Between Man and Nature

Hubert L. Dreyfus

Between Man and Nature

En: The Harvard Review of Philosophy – Continental Philosophy, 1991.

“The difference between the Natur and the Geisteswissenschaften, where the Geisteswissenschaften means the humanities, is obvious. What needs to be argued is that there is a basic methodological difference between the empirical disciplines that study nature and the empirical disciplines that study human comportment. In this case the Geisteswissenschafen means the social sciences. There are many ways to approach the question of the unity and differences between these two types of discipline. I want to talk about a difference in the goals of the social and the natural sciences. I will argue that the relation of a science’s practices to the object the science studies is different in the natural and social sciences, and that this difference leads to different disciplinary goals – explaining in the natural sciences and understanding in the social ones.

The attempt to draw a principled distinction between the methods of the natural and social sciences has had a surprising history. For a century the pressure to unify the sciences came from the attraction of the hard natural sciences as models for the soft social sciences. Those who opposed unification did so by arguing that the human sciences dealt with meaningful events and so required an interpretive approach different in principle from the covering law model of the sciences of nature. Just when the difference between the theoretical and the hermeneutic disciplines was becoming accepted, however, the line of attack suddenly shifted and now it has become fashionable to push for the methodological unity of the sciences by arguing that all disciplines are interpretive and their objects are all social constructs. The hope of hammering all of the disciplines into one hard objective science has thus given way to the desire to dissolve them all into a soft hermeneutical hash.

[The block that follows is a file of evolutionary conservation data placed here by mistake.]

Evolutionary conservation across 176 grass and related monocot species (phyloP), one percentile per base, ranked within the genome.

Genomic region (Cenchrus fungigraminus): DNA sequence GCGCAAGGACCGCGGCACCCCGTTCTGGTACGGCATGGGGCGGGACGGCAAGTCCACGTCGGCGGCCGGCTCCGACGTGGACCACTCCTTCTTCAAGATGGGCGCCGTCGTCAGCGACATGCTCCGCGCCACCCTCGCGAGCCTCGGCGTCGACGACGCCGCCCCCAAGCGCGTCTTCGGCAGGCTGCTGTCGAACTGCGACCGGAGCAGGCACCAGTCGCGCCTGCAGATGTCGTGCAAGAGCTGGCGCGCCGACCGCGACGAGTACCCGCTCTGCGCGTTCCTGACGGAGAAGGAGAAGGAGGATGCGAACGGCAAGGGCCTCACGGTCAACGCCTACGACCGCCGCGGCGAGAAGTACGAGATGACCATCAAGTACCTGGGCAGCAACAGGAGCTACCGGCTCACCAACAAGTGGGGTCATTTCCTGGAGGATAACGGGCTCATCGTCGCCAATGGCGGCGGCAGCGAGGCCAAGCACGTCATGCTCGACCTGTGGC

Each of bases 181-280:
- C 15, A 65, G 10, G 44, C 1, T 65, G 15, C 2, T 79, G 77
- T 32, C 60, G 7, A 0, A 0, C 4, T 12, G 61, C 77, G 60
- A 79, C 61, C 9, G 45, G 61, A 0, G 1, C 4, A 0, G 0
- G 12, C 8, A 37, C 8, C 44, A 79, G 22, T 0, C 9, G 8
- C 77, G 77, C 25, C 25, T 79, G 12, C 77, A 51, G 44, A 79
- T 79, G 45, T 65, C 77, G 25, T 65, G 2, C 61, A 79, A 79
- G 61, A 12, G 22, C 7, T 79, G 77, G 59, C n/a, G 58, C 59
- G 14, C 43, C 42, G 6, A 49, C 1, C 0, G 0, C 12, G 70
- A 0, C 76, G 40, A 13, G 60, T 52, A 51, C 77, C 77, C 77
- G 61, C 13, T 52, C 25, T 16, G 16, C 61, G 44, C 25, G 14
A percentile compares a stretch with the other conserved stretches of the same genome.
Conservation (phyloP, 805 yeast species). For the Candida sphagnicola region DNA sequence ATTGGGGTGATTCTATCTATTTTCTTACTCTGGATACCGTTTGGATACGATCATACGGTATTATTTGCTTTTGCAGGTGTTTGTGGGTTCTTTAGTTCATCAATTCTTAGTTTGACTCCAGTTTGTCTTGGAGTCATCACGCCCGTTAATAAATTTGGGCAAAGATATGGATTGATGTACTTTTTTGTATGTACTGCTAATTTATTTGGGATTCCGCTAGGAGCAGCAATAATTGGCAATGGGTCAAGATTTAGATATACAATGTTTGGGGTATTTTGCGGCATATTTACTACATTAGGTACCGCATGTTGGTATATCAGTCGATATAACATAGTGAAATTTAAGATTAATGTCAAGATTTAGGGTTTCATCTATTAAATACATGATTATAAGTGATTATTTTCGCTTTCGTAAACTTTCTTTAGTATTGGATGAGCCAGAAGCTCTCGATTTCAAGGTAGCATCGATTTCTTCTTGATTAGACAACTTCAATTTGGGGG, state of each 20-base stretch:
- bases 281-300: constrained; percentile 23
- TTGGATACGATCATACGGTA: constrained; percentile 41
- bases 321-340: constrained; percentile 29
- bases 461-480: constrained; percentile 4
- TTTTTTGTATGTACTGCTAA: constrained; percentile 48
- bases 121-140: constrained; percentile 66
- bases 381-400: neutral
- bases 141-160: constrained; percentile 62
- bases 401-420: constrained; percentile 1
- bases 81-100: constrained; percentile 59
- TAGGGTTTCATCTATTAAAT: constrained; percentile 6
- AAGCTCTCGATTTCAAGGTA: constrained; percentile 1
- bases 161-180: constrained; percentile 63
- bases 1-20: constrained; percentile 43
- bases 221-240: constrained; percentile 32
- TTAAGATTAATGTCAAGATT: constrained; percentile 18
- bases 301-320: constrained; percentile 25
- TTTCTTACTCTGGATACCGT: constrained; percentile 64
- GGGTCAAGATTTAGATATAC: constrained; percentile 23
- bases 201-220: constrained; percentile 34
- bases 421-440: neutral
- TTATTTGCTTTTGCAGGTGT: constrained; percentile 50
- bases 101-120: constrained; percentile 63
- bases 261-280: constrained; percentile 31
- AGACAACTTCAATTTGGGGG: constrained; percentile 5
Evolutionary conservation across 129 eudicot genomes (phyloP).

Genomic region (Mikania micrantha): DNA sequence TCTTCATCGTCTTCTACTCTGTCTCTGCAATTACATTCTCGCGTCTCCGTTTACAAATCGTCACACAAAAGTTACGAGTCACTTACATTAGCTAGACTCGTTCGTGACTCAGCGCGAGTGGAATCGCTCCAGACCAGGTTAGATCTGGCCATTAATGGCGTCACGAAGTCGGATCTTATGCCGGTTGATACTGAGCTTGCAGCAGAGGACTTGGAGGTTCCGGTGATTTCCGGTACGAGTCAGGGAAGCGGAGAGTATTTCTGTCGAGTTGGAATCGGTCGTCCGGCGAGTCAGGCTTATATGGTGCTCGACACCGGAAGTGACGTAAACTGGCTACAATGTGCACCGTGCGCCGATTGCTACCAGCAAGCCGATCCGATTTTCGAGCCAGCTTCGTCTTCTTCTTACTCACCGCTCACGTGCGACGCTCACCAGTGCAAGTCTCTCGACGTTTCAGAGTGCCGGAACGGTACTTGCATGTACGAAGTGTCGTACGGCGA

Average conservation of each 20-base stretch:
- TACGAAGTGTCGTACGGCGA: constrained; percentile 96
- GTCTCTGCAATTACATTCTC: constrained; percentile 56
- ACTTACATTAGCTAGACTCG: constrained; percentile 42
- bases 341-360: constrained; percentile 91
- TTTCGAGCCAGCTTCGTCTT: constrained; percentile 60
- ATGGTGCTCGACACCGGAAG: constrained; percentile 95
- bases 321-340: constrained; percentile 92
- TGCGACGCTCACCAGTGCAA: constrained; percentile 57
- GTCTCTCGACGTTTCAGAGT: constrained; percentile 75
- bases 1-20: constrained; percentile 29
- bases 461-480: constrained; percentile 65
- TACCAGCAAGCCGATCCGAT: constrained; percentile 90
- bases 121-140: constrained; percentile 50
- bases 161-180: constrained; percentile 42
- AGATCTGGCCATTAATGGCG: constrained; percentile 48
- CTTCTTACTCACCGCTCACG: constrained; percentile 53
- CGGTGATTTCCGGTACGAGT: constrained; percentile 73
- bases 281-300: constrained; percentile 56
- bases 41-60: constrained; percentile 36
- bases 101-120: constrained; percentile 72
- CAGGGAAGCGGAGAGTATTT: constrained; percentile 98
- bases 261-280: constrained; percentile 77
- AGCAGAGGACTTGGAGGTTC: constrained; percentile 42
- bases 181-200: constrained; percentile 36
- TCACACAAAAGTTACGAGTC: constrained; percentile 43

This second approach to unity is furthered by the fact that among philosophers any attempt to defend an essential difference between the hard sciences as converging on the objective truth about nature and the soft sciences as dealing with historically changing human meanings, has become suspect. On the one hand, Thomas Kuhn and others have shown that science has a history of radical paradigm shifts and have claimed that this undermines the argument that science is converging on the truth about nature. On the other hand, eliminative materialists, such as Paul Feyerabend, Richard Rorty and their followers, have convincingly argued that there is no in principle reason why a social science might not predict the behavior of human beings under some objective description that eliminates reference to everyday meaningful entities and events and to people as agents.

Since many philosophers are convinced that no argument for the in principle distinction between the methods of the Geistes and the Natnrwissenschafen can be defended, it has become increasingly unpopular among “post-modern” philosophers even to raise the issue. Still, there does seem to be an obvious difference in the current status of the two types of disciplines. Put crudely: the natural science’s progress while the human sciences do not. So, rather than attempting to distinguish these disciplines by looking for an essential difference in their objects that necessitates an essential difference in their methods, we should ask a more modest question: What is there about the practices of each type of discipline that accounts for the natural sciences’ ability to formulate objective theoretical truths about nature, and the social sciences’ failure to discover similar types of truths about human beings?

Anyone who wants thus to defend the disunity of the sciences must fight on two fronts. He needs to show that, even though physical science is a social practice subject to radical paradigm shifts, it can still reveal the way the world is independent of our theories and practices, and that, even though the human sciences deal with human beings who are, among other things, objects, they can never be objective. Since the task of arguing for a basic, if not essential, difference between the natural and human sciences is double, my paper will be in effect two mini-papers.”

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